Imagine the lovechild of a cow and a woolly mammoth.
Yaks are very cute and very hairy, with long fur draped over them like a bushy fringe jacket and u-shaped horns — yes, even on the ladies — pointed up to the sky.
Smiling Buddha Yaks in Ridgway is home to about 30 mamas, babies and bulls. Namgya Sherpa loves to look out on the herd, lounging in rugged pasture, craggy mountain peaks in the distance.
“If you have a bad day or something and if you see those little ones, you know, it's like a kind of meditation for you,” said Namgya, who’s part of the Sherpa ethnic group, which doesn’t typically use last names.
On one recent summer morning, he was helping brush out the adults, including Sita, with a big white mop of hair flopped over her eyes. Namgya’s adopted parents, the owners of the ranch, bribed the yak with feed spiked with molasses as they combed out her knots.
“You’re a pretty girl, Sita!” Ruth Hidgon called out as her husband, Peter Hackett, patted the yak’s shag carpet of a body, fur almost touching the ground.
“Look at how fluffy that coat is now instead of matted,” he said, impressed.
The ranch is about a decade old, but its origins go back to the 1970s, when Hackett was a volunteer doctor in Nepal. He saw how enmeshed the yak was in Sherpa life — used to transport goods and people, its coarsest hairs used to make rope, its milk used in dairy products. A completely all-purpose creature.
“So I was just totally entranced by the culture and the relationship with this animal,” Hackett said.
He kept visiting Namgya’s hometown, a tiny place perched at 14,000 feet of elevation, which Namgya describes as “maybe less than 10 houses,” two days’ walk from Everest. Hackett opened a clinic there and eventually befriended a Sherpa couple, Mingma and Namdu. They had two daughters, Pasang and Yangee — and a son, Namgya.
“He was a good friend of my parents, and after my parents passed away, he helped us to go to school,” said Namgya, now in his 50s.
When his parents both died in the summer of 1981, Namgya and his sisters studied in Nepal with Hackett’s help. Later, Hackett helped them all come to the United States.
“He did everything for us,” Namgya said.
In the decades that followed, Hackett found part of his heart was still in Nepal — and with its signature animal.
“I’d always wanted yaks, and more exposure to yaks and interested in yaks,” Hackett said. “I'd always go to see yaks at any zoo I went to.”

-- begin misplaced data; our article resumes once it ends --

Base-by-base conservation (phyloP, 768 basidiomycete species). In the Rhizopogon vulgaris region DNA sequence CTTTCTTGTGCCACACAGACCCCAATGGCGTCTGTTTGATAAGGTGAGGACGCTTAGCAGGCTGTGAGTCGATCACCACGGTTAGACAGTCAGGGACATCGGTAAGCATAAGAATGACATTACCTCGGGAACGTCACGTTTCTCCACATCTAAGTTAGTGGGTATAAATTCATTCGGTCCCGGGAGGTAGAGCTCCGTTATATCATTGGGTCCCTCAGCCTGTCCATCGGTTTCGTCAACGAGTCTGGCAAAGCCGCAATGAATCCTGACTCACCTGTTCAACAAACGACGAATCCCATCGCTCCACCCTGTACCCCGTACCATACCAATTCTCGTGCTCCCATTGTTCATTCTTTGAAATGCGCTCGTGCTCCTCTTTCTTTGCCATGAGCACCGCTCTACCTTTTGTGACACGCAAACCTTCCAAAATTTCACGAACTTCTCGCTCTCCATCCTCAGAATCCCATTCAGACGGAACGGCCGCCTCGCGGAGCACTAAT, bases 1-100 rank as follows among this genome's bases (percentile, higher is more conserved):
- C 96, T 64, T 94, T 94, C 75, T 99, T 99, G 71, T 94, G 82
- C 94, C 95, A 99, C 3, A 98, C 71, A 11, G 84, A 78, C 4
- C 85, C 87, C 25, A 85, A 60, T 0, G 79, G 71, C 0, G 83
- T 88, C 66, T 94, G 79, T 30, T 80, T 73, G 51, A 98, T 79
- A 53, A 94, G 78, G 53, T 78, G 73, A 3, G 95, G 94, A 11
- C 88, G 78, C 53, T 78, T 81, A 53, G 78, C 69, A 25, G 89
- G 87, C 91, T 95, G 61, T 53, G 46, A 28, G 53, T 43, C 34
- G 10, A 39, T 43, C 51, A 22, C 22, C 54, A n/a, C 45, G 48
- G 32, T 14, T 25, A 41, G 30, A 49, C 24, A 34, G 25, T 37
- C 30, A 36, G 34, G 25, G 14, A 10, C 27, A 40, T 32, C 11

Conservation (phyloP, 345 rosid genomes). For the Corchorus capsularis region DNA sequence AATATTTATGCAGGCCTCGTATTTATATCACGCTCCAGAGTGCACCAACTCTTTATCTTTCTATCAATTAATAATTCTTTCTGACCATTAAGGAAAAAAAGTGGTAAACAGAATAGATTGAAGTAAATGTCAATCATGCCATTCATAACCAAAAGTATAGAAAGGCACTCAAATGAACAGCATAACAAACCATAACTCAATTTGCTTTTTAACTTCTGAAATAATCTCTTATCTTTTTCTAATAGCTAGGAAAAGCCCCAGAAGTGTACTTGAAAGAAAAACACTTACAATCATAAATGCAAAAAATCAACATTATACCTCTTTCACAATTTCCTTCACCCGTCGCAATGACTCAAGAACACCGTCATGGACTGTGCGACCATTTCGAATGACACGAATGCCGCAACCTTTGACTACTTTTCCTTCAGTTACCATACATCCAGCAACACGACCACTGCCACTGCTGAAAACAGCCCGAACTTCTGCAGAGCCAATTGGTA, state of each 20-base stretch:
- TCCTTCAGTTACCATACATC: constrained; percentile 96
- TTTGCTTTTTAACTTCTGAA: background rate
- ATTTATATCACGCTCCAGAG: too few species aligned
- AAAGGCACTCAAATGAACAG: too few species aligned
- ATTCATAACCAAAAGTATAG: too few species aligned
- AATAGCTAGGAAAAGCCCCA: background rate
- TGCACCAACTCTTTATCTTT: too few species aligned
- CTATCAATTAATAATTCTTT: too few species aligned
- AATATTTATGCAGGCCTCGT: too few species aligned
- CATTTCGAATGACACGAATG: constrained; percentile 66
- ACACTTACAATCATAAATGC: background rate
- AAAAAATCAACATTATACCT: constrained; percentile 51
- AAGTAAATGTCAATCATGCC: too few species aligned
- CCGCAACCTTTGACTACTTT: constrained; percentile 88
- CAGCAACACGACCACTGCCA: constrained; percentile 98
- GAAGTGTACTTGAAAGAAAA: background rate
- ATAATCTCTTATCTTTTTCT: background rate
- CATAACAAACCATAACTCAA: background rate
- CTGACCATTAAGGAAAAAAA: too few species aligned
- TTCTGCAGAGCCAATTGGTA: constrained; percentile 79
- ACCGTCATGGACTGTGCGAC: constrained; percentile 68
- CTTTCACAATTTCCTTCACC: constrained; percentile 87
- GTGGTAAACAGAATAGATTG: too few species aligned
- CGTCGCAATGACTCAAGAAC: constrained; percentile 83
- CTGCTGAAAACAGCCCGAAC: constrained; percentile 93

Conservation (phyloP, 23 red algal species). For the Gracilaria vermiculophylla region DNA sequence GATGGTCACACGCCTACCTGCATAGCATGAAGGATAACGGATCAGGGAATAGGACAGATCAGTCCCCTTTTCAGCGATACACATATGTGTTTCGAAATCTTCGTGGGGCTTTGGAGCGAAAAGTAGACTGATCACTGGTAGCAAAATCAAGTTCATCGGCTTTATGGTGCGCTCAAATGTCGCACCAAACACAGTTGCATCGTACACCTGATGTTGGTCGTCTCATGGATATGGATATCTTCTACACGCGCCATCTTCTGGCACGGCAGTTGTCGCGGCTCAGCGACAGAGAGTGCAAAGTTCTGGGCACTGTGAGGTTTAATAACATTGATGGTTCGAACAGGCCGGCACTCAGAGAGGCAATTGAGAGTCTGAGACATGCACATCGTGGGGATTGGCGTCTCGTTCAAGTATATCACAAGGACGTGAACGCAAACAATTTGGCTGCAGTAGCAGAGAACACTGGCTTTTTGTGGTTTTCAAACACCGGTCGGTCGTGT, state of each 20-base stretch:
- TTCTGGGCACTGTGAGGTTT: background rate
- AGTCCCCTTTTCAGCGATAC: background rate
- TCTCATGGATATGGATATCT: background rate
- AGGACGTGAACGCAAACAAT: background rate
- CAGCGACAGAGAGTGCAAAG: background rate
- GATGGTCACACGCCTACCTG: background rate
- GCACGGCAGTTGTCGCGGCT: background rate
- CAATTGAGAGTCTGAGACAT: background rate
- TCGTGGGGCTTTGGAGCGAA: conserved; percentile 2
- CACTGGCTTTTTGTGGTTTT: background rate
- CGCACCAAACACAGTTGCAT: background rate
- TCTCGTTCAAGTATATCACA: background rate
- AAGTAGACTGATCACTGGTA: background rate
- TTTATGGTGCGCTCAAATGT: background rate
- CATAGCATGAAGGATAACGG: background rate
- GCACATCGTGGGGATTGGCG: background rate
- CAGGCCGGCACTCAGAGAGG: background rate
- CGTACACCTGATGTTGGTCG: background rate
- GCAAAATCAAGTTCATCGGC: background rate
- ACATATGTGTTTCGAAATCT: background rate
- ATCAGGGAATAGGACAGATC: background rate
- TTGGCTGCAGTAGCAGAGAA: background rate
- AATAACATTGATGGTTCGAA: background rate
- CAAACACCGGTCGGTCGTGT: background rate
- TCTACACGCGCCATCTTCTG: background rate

And then one day, when he was visiting Alaska, he and Higdon found each other — your typical meet-cute on the highest mountain peak in North America.
“We met on Denali at 12,000 feet,” Hackett said.
He was coming down, she was going up.
“Kind of meant to be, I guess,” Higdon added. “Fated.”
She was also a doctor, had also spent time in Nepal, and had also fallen hard for yaks. At the time the two met, she was running a business where she’d hike into the wilderness with clients, with yaks as their calm companions and pack animals, more nimble than cows and far heartier. She remembers how it felt to put bells on them which would ring across the unpeopled hinterland.
“Just loved walking with the yaks,” she said. “It's just a really special experience.”
Pretty soon, she fell hard for Hackett too, with one condition.
“I said: ‘I have to have yaks,’ so we found some.”
Now, it’s their life. Smiling Buddha Yaks is one of dozens of yak ranches across Colorado: in Montrose and Mancos, Crawford and Colorado Springs. While some focus on the animal’s rich milk and lean meat, here it’s all about breeding, making fluffy, fuzzy babies that look as much like teddy bears as calves.
That morning, after their moms were brushed, the duos lumbered and sprinted into the sweet shade of scrub oak, the babies head-butting their mothers’ udders to coax out more milk.
Higdon and Hackett say they can watch this kind of scene for hours. “Yak TV,” they call it.
“Well, I certainly never would've guessed I'd end up here,” Hackett said, chuckling. “But it all kind of makes sense as a natural progression.”
It has just felt right for the couple — and their adopted son. While Namgya’s sisters have opted for lives in New York and Grand Junction, Namgya said he wants to stay right here with his wife and son. Someday, this is where he wants to retire.
“It feels like back home, Nepal, you know,” he said with an easy laugh.
He’s at home in the mountains, at home with the yaks.
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